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Advances in Medicine
Volume 2018 (2018), Article ID 9242718, 5 pages
Review Article

Radiation Effects of Mobile Phones and Tablets on the Skin: A Systematic Review

1Department of Pediatrics, Faculty of Medicine, Sabzevar University of Medical Sciences, Sabzevar, Khorasan Razavi, Iran
2Department of Social Medicine, Faculty of Medicine, Research Center Social Determinants health, Sabzevar University of Medical Sciences, Khorasan Razavi, Iran
3Department of Social Medicine, Faculty of Medicine, Sabzevar University of Medical Sciences, Sabzevar, Khorasan Razavi, Iran

Correspondence should be addressed to E. Navipour;

Received 12 February 2018; Accepted 21 March 2018; Published 12 April 2018

Academic Editor: Jacek Cezary Szepietowski

Copyright © 2018 A. Keykhosravi et al. This is an open access article distributed under the Creative Commons Attribution License, which permits unrestricted use, distribution, and reproduction in any medium, provided the original work is properly cited.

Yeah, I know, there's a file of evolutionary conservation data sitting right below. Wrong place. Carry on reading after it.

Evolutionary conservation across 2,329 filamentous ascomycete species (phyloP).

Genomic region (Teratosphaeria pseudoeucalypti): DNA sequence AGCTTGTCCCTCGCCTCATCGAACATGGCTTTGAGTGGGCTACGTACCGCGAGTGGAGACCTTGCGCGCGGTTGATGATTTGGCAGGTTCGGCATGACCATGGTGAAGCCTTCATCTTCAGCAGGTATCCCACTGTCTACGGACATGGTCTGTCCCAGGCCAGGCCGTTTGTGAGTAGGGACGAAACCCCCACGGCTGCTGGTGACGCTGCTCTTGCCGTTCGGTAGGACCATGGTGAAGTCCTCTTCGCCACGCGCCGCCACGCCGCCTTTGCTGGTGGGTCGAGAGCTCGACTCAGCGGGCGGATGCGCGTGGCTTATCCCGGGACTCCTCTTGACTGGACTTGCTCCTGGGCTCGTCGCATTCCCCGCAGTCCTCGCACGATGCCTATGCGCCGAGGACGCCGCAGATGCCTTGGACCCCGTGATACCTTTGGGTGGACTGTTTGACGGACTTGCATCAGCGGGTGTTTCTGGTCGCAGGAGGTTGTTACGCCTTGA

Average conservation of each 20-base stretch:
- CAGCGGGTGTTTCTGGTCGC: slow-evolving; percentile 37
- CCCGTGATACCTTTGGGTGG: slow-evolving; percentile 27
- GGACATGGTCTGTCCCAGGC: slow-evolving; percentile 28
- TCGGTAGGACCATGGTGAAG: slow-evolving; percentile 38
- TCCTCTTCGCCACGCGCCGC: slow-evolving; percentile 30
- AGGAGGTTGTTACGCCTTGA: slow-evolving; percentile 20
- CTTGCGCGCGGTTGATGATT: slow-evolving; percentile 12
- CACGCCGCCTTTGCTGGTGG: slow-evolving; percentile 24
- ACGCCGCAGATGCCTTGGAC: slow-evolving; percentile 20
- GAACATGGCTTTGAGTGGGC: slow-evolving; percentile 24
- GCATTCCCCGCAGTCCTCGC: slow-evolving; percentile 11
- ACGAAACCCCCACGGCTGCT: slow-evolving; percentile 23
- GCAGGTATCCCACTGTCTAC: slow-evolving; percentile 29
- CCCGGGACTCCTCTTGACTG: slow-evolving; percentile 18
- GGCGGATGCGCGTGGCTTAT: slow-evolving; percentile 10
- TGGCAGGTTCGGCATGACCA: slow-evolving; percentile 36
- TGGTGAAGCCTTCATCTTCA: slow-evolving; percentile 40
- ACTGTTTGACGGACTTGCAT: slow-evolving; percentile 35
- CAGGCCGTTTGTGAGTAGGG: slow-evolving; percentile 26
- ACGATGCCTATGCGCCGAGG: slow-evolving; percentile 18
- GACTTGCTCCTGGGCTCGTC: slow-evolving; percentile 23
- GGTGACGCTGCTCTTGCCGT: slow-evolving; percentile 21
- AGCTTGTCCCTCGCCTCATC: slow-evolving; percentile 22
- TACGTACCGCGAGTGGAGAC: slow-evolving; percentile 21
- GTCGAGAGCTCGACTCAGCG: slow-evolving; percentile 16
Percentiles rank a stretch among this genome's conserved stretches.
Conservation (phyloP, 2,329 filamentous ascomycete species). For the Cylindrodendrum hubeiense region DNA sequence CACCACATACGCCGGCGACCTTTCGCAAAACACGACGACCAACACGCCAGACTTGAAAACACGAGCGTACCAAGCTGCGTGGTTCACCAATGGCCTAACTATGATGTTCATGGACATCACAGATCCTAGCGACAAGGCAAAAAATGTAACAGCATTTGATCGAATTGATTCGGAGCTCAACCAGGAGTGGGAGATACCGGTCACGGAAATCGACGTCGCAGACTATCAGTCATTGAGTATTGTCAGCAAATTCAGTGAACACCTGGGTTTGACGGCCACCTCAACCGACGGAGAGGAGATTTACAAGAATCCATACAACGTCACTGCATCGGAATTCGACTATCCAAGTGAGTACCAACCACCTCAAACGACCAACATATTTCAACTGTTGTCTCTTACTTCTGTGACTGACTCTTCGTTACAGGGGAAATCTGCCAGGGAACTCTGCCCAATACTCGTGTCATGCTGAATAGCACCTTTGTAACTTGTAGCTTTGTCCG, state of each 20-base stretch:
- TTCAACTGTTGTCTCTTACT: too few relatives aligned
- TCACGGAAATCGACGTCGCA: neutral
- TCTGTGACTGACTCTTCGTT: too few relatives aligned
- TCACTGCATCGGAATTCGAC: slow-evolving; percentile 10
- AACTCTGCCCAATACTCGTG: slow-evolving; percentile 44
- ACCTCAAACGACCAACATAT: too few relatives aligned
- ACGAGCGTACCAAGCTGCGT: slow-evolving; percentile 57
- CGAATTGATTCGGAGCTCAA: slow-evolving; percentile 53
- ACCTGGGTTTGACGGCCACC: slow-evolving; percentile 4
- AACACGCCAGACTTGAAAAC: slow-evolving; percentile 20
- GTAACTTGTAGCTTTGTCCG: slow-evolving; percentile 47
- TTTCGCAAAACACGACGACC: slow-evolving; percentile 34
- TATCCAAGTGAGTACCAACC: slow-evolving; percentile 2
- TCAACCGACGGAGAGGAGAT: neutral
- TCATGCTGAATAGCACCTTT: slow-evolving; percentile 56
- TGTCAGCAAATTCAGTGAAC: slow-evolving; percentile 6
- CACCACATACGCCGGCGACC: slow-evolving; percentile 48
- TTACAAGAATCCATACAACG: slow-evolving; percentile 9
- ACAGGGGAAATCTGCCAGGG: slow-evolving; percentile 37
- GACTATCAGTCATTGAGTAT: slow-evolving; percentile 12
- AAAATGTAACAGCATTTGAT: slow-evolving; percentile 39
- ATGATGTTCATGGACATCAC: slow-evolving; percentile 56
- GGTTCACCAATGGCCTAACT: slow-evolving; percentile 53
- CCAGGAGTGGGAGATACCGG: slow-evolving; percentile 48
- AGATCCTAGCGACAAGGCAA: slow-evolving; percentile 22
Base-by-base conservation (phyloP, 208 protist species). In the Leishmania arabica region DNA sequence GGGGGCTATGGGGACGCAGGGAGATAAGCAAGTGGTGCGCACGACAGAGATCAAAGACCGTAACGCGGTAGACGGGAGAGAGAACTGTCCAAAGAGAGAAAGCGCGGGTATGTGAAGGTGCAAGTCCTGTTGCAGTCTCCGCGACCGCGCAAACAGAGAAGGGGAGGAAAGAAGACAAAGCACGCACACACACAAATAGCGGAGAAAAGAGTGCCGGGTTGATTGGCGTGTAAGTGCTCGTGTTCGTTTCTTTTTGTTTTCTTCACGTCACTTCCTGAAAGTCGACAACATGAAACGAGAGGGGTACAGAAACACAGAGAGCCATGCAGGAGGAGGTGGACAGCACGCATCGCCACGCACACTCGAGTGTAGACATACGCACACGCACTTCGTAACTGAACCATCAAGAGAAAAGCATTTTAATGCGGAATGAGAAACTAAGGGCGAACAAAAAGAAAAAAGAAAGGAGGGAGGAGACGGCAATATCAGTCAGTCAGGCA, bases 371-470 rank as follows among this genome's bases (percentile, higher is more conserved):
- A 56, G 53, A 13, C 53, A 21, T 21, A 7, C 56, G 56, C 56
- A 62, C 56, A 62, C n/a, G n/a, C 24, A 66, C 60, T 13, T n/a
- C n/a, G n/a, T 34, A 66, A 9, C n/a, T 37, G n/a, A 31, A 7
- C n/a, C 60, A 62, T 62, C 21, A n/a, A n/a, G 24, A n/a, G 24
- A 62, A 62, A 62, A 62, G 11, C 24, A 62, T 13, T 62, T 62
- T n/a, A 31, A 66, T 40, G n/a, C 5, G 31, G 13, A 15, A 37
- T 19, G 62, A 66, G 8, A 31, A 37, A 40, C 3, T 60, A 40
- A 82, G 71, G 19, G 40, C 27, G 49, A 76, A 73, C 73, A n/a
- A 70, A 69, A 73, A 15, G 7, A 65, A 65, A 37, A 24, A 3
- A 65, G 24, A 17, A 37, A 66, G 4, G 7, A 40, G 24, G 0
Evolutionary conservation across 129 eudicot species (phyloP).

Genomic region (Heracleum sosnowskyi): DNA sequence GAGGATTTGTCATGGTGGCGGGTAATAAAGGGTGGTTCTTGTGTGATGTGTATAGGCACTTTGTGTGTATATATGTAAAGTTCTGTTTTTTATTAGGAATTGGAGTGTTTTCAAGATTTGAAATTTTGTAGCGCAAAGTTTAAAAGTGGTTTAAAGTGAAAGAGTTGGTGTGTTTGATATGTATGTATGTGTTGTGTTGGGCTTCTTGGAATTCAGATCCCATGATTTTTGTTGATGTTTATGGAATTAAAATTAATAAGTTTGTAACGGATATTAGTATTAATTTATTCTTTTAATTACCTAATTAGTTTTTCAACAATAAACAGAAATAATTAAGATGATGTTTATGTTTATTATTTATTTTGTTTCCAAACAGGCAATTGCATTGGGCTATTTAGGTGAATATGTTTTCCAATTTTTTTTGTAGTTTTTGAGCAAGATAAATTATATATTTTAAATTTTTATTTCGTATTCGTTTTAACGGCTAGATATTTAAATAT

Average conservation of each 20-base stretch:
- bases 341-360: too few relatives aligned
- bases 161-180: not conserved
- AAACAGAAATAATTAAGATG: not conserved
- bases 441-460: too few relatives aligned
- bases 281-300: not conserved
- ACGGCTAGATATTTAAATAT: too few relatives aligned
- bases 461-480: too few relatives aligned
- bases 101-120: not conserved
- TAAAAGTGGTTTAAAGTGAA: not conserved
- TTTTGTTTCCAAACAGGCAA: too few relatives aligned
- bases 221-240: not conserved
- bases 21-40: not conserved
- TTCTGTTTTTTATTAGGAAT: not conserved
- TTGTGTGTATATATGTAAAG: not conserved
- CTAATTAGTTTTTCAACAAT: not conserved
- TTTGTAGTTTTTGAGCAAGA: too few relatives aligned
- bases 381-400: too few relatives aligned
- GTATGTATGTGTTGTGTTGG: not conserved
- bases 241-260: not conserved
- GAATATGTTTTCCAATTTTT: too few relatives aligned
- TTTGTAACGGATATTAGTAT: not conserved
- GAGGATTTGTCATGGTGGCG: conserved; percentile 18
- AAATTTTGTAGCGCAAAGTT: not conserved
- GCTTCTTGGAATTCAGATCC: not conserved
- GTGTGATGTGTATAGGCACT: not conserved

Background. Skin health has become a worldwide concern. Most of the studies investigated the effect of mobile phone radiation on DNA and animals, but a few studies were carried out about skin diseases in mobile phone and tablet users. Few systematic studies have examined the relationship between mobile phone exposure and skin diseases. Methods. We evaluated the association between mobile phones and tablets and skin diseases. We checked databases including PubMed, Scopus, Springer, Cochrane, and Google Scholar from 1995 to 2013. The eligibility criteria were descriptive, and observational studies were in English and Persian language, and the subjects were of all ages and reported skin disease. Results. Most of the studies focused on signs and less on skin cancer. In total, 6 studies were included with 392119 participants with age over 25 years. In a nationwide cohort study in Denmark for BCC, the IRR (incidence rate ratios) estimates remained near unity among men and women. In the other studies, they reported an increase in temperature, hypersensitivity of warmth, facial dermatitis, angiosarcoma of the scalp, and burning sensations in the facial skin after mobile phone use on the exposed side and more within the auricle and behind/around the ear. Conclusions. Overall evaluations showed that the level of evidence associated with the effects of radiation from the mobile phone and tablet on the skin is poor. This review shows a necessity for more studies in this area.